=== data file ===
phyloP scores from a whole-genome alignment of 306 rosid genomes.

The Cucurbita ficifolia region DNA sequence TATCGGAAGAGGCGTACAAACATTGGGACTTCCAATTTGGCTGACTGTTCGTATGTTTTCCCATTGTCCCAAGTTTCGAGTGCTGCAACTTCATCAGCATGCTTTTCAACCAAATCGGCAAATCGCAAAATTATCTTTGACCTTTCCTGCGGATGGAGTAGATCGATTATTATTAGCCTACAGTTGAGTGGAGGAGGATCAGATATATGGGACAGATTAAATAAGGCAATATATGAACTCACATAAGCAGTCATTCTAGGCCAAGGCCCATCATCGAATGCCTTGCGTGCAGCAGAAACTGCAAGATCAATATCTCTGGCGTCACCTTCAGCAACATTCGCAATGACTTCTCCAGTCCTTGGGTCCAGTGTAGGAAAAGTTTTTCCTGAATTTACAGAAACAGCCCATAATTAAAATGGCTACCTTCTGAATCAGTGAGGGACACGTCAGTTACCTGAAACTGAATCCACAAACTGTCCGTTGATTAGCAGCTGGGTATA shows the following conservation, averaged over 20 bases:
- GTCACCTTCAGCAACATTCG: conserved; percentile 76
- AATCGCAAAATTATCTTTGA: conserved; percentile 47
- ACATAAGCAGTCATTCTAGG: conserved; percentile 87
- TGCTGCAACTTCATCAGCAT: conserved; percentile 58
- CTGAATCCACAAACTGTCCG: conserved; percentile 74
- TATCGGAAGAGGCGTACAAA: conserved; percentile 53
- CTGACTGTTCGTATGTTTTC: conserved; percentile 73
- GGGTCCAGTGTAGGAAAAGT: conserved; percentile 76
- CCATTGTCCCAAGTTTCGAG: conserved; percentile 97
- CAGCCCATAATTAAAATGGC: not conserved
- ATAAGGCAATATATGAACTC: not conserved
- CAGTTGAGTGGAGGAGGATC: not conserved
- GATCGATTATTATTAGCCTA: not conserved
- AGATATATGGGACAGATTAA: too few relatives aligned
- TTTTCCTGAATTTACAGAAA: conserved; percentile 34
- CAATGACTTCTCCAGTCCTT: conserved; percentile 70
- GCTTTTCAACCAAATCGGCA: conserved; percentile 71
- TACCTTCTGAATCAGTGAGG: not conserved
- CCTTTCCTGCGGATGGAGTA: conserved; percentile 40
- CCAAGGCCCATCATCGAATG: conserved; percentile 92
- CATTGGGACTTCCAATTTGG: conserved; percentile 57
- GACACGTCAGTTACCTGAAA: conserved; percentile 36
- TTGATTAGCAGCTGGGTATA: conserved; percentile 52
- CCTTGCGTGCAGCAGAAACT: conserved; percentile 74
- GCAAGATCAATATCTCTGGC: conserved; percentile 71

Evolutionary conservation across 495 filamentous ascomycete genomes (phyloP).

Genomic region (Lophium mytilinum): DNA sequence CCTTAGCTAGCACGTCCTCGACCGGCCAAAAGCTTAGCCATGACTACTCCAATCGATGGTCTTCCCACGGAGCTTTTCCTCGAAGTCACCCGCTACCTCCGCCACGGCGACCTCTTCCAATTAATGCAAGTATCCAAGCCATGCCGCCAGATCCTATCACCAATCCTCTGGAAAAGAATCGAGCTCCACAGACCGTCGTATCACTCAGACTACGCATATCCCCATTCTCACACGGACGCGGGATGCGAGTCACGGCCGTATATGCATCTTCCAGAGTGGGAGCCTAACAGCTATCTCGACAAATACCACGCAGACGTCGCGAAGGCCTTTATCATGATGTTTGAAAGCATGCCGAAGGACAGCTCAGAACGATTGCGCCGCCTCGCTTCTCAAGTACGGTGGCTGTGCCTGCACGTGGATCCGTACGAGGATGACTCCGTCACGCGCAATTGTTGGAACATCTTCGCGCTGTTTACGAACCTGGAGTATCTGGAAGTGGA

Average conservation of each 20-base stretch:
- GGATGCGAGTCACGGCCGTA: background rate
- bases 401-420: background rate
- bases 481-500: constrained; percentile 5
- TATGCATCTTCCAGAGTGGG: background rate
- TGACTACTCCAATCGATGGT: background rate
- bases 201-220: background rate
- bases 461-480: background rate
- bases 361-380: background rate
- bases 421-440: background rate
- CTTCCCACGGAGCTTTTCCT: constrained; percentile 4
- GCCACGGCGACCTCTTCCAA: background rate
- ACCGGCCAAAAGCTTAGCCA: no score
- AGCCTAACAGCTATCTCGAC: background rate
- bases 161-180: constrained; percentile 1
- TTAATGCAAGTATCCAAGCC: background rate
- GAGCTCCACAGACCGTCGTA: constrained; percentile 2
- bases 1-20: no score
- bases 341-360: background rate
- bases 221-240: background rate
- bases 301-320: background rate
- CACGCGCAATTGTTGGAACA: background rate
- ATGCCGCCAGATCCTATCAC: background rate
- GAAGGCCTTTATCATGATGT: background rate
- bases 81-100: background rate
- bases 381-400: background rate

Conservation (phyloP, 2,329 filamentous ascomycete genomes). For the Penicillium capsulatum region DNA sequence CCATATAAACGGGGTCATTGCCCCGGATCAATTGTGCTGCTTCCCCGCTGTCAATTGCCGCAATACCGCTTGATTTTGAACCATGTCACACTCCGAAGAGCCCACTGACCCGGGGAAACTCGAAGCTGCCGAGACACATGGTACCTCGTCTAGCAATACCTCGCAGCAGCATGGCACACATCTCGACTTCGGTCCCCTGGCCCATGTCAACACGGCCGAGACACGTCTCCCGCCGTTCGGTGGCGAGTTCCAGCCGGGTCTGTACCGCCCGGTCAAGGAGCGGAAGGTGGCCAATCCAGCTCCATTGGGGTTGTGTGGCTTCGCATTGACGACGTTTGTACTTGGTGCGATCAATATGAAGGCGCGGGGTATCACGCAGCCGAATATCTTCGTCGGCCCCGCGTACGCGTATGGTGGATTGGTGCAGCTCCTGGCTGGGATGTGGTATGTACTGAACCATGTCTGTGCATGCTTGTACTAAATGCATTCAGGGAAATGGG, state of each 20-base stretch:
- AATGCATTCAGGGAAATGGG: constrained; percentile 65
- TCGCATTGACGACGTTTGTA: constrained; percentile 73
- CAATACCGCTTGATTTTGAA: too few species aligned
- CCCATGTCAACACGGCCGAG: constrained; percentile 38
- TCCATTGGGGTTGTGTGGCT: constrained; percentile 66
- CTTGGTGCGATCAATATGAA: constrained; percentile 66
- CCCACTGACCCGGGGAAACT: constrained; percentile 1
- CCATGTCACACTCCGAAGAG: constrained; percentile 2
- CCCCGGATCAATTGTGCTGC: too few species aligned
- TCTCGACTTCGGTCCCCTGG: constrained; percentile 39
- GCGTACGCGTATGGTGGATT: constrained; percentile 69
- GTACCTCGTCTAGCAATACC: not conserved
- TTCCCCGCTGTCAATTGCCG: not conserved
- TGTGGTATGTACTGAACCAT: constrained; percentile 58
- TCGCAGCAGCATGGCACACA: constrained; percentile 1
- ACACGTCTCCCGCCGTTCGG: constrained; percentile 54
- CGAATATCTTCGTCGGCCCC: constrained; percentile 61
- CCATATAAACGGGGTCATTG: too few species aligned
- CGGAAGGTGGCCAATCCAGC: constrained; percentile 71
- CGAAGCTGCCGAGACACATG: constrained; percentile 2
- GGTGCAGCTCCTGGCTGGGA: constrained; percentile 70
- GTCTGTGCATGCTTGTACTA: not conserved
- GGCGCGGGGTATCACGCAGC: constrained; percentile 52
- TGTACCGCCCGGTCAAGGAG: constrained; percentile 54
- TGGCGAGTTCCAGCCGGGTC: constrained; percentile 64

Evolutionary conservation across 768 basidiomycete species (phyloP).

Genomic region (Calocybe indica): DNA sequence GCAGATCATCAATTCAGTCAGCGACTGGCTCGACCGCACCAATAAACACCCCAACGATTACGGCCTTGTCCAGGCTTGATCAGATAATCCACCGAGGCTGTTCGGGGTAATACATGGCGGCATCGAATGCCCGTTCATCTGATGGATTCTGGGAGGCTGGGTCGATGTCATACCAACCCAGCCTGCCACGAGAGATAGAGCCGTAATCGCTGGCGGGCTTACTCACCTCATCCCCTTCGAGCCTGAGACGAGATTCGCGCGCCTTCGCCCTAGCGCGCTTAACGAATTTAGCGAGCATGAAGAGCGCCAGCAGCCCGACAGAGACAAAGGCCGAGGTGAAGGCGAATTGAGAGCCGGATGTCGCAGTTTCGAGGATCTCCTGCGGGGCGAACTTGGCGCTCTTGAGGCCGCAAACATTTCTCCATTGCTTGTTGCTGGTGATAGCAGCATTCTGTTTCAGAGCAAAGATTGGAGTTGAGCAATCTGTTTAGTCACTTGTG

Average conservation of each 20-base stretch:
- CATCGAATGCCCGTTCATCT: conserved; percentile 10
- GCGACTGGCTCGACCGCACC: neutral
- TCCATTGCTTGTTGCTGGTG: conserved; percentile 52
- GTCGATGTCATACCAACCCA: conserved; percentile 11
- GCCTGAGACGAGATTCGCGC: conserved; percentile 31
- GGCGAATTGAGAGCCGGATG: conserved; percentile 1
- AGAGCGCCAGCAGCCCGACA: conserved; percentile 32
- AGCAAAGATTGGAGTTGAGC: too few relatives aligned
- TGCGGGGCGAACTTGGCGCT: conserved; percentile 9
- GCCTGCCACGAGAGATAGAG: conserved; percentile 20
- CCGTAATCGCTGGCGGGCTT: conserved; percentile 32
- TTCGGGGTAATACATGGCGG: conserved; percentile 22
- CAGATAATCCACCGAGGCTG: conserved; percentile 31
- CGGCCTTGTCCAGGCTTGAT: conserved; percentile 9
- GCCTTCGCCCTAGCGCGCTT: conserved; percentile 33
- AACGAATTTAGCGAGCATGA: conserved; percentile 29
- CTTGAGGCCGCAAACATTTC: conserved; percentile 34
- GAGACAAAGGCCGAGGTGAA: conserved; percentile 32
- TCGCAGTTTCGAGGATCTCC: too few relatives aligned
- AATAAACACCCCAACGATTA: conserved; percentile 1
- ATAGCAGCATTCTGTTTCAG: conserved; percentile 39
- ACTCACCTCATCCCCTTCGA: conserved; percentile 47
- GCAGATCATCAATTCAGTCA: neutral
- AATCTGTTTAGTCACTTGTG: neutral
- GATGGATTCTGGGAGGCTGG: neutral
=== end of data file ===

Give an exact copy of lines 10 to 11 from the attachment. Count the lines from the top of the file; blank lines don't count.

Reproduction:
- GGGTCCAGTGTAGGAAAAGT: conserved; percentile 76
- CCATTGTCCCAAGTTTCGAG: conserved; percentile 97